Saving money and getting better coffee? I'm all about it.

(The coffee is so good that as I was drinking my first cup on my way to work on Monday, I had to call my mom and tell her about it. At 6:45am. Seriously!)

Greatest Salad EVER

Have you heard of Daily Dish in Franklin? It's actually up in Grassmere, but I just learned that's not actually a city. So we'll say Franklin.

Anyway, Daily Dish is a meat and three next to a dry cleaner, just down the street from the coffee shop that Keith Urban and Nicole Kidman like to hang out at. The daily menu is written on a chalkboard outside the door and you can peruse the dessert options as you're picking up your silverware.

But this meat and three is special, because they have a full menu of salads and sandwiches that you can order in addition to the good ol' southern fare they're dishing out. It's perfect for us, because I can get (the best) macaroni cheese and a salad or sandwich, and Chris can have his chicken fried steak or jambalaya or whatever else they've got going on. It's one of our favorite lunch places.

About a week ago we went there for dinner with both of the kids. They shared a kids meal and (brace yourself) THERE WERE LEFTOVERS! From MY KIDS! These are the same kids who often eat more than me at any given meal. So as far as value goes, nothing beats it.

I ordered the Almond Encrusted Goat Cheese salad. I've had the Pesto Chicken Sandwich before (amazing) but I was really just craving some fruit and veggies.

Oh. my. goodness.

Seriously, this is the BEST SALAD I HAVE EVER EATEN.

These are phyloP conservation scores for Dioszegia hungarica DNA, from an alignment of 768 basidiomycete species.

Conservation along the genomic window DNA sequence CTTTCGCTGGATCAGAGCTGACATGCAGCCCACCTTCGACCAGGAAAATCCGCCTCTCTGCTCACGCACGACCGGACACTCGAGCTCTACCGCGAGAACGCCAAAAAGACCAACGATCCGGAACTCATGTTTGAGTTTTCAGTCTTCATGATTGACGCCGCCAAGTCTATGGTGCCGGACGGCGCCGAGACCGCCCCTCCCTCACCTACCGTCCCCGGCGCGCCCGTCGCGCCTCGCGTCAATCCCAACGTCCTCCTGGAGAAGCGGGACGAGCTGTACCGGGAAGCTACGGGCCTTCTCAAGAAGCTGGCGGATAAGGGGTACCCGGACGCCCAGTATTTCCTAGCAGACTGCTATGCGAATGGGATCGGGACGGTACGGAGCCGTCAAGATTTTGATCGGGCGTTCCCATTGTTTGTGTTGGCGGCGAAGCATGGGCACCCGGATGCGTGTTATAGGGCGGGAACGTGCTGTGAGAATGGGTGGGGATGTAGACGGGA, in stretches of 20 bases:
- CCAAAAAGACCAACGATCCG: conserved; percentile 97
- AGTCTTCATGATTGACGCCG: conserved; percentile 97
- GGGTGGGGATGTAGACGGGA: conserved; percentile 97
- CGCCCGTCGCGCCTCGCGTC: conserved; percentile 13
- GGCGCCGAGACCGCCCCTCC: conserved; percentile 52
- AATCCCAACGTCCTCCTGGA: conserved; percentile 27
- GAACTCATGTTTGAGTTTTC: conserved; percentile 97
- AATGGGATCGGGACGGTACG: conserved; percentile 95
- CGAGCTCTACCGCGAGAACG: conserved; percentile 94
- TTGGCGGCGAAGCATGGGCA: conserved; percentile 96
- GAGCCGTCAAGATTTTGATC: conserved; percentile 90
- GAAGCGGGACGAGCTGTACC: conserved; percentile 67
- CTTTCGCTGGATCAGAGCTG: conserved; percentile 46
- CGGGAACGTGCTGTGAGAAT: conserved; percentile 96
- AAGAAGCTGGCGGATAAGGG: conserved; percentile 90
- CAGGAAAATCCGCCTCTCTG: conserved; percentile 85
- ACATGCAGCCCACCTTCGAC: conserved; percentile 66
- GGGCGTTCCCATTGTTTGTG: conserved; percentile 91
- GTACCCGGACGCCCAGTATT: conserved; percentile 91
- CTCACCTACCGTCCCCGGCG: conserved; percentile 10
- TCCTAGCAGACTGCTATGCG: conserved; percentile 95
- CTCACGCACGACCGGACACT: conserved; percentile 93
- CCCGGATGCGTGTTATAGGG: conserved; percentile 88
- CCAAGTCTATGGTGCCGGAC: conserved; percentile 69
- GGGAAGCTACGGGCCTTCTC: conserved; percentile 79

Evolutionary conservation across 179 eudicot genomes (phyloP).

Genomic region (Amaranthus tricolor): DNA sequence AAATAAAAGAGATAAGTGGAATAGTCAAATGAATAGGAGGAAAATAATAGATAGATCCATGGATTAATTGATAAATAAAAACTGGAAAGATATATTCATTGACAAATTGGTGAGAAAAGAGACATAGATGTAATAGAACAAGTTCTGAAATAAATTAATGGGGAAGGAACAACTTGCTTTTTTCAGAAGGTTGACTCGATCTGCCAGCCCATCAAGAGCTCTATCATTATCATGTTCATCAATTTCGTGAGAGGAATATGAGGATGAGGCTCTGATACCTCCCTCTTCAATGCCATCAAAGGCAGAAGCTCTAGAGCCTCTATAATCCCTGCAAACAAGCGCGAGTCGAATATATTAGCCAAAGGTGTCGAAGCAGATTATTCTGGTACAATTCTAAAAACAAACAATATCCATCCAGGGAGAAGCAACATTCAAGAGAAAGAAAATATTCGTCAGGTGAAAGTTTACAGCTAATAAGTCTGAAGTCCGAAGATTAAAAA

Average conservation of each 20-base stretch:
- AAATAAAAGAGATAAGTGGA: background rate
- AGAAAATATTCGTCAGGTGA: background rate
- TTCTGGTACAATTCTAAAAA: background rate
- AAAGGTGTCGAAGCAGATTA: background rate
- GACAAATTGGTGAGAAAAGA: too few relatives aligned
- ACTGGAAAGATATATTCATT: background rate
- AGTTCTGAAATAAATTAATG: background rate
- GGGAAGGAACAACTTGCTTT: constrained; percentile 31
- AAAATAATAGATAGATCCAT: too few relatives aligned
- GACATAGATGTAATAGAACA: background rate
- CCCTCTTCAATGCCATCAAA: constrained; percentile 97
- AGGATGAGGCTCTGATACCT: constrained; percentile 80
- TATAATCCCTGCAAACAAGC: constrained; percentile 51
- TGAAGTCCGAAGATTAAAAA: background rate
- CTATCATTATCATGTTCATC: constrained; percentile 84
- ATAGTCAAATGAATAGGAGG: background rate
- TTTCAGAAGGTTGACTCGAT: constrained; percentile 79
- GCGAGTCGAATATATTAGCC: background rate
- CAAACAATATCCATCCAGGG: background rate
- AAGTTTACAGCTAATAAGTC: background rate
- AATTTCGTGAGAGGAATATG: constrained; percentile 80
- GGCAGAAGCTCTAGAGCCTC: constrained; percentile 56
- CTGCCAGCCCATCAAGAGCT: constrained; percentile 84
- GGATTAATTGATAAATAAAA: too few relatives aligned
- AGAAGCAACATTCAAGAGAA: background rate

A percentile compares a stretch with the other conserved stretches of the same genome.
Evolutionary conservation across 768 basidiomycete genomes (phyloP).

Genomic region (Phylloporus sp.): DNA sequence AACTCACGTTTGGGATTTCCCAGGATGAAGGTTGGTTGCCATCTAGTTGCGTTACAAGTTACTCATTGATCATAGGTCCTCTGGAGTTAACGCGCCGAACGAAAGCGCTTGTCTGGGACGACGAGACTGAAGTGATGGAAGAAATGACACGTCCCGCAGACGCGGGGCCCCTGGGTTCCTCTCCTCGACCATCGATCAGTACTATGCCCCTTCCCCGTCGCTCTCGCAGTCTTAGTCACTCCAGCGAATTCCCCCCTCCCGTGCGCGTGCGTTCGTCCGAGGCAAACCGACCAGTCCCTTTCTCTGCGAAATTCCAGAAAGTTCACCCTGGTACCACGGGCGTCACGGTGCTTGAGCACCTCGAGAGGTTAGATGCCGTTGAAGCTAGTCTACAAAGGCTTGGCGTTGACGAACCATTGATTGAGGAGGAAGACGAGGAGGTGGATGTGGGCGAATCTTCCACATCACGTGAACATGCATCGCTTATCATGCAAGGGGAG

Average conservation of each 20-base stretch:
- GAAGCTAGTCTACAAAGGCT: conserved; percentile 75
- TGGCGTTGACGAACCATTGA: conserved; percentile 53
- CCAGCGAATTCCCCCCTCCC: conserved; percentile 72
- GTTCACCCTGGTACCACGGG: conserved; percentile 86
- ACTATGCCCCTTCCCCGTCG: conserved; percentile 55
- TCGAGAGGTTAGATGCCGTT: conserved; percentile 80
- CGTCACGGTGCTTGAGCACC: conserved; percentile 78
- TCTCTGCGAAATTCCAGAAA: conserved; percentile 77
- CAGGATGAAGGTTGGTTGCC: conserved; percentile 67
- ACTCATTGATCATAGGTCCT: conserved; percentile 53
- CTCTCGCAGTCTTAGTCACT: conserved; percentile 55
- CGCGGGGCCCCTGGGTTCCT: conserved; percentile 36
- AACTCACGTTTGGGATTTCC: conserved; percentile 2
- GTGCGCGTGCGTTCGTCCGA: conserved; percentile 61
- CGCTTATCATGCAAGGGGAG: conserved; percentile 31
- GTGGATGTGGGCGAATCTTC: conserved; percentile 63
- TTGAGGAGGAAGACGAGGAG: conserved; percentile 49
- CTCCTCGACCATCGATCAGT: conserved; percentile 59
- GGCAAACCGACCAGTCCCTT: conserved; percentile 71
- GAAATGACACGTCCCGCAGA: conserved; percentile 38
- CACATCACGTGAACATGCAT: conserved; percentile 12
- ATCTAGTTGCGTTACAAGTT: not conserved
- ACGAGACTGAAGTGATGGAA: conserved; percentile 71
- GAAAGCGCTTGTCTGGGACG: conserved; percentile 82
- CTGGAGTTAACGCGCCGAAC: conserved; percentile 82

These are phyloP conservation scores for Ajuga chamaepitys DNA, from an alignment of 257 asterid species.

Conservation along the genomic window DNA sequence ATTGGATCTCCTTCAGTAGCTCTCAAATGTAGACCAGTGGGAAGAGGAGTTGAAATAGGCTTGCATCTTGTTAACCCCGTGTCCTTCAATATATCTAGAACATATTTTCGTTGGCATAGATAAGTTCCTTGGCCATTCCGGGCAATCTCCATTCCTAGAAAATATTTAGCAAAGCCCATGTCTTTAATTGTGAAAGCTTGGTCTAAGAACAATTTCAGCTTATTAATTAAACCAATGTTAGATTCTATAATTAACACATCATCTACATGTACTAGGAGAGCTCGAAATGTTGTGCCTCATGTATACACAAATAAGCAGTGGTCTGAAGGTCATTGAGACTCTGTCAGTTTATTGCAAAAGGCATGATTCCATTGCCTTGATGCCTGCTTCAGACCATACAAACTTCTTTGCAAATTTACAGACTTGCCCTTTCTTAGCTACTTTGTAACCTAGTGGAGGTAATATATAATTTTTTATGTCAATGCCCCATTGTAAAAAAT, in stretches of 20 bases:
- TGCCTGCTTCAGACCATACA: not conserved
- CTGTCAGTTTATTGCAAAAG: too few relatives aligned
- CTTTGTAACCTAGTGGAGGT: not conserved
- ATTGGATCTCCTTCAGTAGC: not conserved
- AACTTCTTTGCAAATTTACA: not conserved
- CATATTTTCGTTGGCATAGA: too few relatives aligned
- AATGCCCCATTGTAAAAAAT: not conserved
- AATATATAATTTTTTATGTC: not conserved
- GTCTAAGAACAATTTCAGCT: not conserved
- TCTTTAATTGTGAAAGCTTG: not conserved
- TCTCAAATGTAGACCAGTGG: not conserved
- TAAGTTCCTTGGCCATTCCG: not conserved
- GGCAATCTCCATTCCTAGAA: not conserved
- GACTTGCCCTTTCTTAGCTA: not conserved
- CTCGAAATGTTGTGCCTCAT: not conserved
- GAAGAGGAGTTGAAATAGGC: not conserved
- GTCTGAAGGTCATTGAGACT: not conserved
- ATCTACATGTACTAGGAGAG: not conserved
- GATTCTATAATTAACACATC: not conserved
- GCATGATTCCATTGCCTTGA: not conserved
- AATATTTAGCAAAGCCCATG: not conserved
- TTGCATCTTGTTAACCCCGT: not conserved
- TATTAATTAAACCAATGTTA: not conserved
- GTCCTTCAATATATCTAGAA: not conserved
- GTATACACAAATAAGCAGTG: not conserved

And I said so between just about every bite. And I couldn't quit talking about it all the way home. I don't know how to fully express to you just how good this salad was, except that I have been thinking about it for the last 10 days and right now I'm trying to figure out how I could talk my boss into taking us there for lunch today. (It's at least a 45 minute drive each way from our office. Not going to happen.)

Just looking at this picture makes me want to drool.

Friday, August 27, 2010

Okay, seriously: how cool is this?

I used to be so artsy fartsy DIY, then I got busy and lazy. Check this out: it takes DIY to a whole new (EASY) level! I think I may have to run over to Borders tomorrow to check out the book!

Magazine Beads

While I was visiting The Frist Center today I saw some jewelry in the gift shop that was made out of recycled magazines. I have seen these types of beads before, but today I realized that this would be the best way I could reuse the magazines I'm done with. So, with a little help from Google, I found tutorials here and here. They were linked from here and I may have just found another new favorite site.

I'll let you know how the beads go, let me know if you try out any of their other tutorials, the site looks amazing!

Golden Age of Couture

I went to the Frist Center for the Visual Arts today to redeem the Groupon that we purchased yesterday for a free membership. It was perfect timing because I was already planning to go today to see the Couture Exhibit that leaves on September 16. There were a few things I learned:

1) I should have been born rich, and in 1930 so I would have been the perfect age and class to wear all of those amazing clothes.
2) I want to pay more attention to vintage styles and hopefully score some dresses from the 40s and 50s.
3) I want to start making my own clothes again. I made the dress I wore in my High School graduation pictures...but that was the last thing I made, even though I received a sewing machine from my parents when I graduated from college.

Thursday, August 26, 2010

Thought for the day

"What would life be if we had no courage to attempt anything?" - Vincent van Gogh

Via @paul_steele: RT @JustDiii: RT @GreatestQuotes:

Original Tweet:

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Amanda Moon

Tuesday, August 24, 2010


We saw amazing sunsets the first day of our vacation and the last.
This picture was taken in my car, somewhere in Kentucky. Sorry about the bugs on the windshield.
I took this photo of the sun setting over Mary Lake on my phone. My dad got some pretty incredible pictures on his camera, I'll post one of them after I get them off of Chris's computer.